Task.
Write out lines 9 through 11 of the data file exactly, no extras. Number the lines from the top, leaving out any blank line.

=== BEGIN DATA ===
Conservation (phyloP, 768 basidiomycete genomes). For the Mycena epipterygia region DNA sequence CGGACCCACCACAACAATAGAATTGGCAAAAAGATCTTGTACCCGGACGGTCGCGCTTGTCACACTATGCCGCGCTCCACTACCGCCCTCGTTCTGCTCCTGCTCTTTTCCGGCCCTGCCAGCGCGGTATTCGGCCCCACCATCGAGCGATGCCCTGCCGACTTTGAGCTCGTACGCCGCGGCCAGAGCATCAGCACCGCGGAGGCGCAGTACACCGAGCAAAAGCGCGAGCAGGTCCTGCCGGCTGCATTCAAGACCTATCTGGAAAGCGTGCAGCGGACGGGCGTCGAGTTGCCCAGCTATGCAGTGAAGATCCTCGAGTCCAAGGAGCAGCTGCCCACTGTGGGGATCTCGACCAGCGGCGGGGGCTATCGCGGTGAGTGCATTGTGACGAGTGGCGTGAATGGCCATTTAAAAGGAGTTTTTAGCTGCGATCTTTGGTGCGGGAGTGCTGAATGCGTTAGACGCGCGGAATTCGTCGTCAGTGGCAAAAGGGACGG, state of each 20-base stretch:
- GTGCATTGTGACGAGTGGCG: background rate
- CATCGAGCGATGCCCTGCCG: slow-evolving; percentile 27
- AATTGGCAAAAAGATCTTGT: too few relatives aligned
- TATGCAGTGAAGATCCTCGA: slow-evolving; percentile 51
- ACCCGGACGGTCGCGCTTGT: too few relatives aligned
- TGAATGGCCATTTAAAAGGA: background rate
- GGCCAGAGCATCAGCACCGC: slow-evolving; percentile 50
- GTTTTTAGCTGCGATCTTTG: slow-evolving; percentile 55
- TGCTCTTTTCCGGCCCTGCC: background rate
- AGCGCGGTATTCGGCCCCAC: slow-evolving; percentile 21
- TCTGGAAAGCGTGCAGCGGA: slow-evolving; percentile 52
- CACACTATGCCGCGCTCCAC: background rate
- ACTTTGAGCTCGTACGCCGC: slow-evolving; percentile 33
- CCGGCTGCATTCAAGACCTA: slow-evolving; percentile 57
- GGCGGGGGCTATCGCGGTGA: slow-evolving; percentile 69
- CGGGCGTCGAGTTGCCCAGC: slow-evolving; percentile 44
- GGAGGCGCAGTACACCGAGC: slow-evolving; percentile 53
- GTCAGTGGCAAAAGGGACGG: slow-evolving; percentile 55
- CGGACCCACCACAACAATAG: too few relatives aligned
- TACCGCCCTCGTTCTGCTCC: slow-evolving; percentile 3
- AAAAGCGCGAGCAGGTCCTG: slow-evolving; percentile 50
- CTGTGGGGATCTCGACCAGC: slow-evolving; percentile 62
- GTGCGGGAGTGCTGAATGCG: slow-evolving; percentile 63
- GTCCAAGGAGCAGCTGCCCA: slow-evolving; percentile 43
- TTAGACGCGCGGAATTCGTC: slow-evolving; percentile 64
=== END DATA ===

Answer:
- GTTTTTAGCTGCGATCTTTG: slow-evolving; percentile 55
- TGCTCTTTTCCGGCCCTGCC: background rate
- AGCGCGGTATTCGGCCCCAC: slow-evolving; percentile 21